If estate tax is an issue, the estate plan for a married couple will likely include at least two wills and two revocable trusts and may also include an irrevocable insurance trust. If the client’s spouse is not the mother of his children, or the remainder beneficiaries of an existing QTIP do not approve of widowed client’s second wife, an inherent source of conflict arises every time a QTIP marital-deduction trust is incorporated into the estate plan. Children of first marriage get remainder assets of QTIP, but only after such assets have been used to pay estate tax of second-wife’s estate (or estate taxes of widower’s estate). If the estate is of any size, who bears the estate tax may be the single biggest economic factor driving potential litigation. As such, it is imperative that tax payment provisions included in the testamentary documents be properly coordinated to address tax allocation issues related to QTIP trusts. This means the tax payment language in the will, the revocable trust, and the QTIP (and perhaps the insurance trust as well) all have to coordinate with one another. The following example clauses address these issues in the will and revocable trust:
Will — Tax-Payment Language
Expenses and Taxes. The term “expenses” includes all estate transmission or management expenses of my probate estate and all costs of my last illness and funeral; the term “estate taxes” means all state and federal estate, inheritance, or transfer taxes payable by reason of my death (including the generation-skipping transfer tax on any direct skip created by the express terms of this Will rather than by disclaimer), plus any related interest and penalties attributable to these taxes, but excluding any other generation-skipping taxes. I direct that all expenses of my estate and all estate taxes charged with respect to my gross estate for estate tax purposes (including estate taxes on assets that do not pass under this Will) be paid by the trustee of my Revocable Trust, as permitted under Section 733.817 and despite Section 738.201(2)(c) of the Florida Statutes. For these purposes, I incorporate by reference the tax apportionment provisions of my Revocable Trust. To the extent these amounts are not paid by my Revocable Trust, they are to be paid from my Residuary Estate, without apportionment, except to the extent provided in my Revocable Trust as to nonprobate and nontaxable assets.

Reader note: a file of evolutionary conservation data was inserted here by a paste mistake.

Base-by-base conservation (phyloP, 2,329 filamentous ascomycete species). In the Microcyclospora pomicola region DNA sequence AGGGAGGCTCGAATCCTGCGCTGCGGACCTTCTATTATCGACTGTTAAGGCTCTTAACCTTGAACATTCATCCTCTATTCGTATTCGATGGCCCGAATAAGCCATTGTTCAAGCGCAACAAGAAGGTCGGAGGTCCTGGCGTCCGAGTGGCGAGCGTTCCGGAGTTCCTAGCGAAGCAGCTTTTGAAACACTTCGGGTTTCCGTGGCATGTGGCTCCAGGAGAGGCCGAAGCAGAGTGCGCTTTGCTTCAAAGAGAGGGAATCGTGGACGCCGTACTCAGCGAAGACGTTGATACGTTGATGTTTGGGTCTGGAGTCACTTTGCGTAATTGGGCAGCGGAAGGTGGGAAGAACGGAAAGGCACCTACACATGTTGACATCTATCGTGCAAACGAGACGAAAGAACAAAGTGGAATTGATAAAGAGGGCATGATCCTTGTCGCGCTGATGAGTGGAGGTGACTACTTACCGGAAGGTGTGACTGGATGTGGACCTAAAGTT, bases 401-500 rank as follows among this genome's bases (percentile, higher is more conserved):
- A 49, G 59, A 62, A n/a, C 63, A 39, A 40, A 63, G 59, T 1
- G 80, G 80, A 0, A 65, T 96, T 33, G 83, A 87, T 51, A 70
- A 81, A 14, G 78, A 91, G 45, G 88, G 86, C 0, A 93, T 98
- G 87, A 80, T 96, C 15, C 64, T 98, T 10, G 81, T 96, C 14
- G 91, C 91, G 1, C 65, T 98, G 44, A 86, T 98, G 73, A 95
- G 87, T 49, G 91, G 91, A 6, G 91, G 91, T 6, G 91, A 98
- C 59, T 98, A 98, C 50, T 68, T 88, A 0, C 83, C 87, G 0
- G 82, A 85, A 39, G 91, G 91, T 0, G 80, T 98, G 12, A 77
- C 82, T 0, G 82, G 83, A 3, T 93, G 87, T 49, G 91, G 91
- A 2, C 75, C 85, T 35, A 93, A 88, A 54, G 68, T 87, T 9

Revocable Trust – Tax-Payment Language
If any portion of the Marital Trust is included in my wife’s gross estate for federal estate tax purposes, unless my wife specifically directs to the contrary in her Last Will, the Trustee shall pay from that portion the amount certified by my wife’s Personal Representative that state and federal estate taxes (including penalties and interest) for her estate are increased over the amount of those taxes computed as if that portion were not included in her gross estate (as provided in Section 2207A of the Internal Revenue Code). The Trustee may pay those taxes directly or to the Personal Representative of my wife’s estate, and the Trustee is to be held harmless from any liability for making payments in reliance on that certification.
The Trustee may rely on a written statement signed by my Personal Representative as to the amount of those expenses and taxes. The Trustee may make payment directly or to my Personal Representative, as my Personal Representative requests. The Trustee will be held harmless from any liability in making payments as so directed.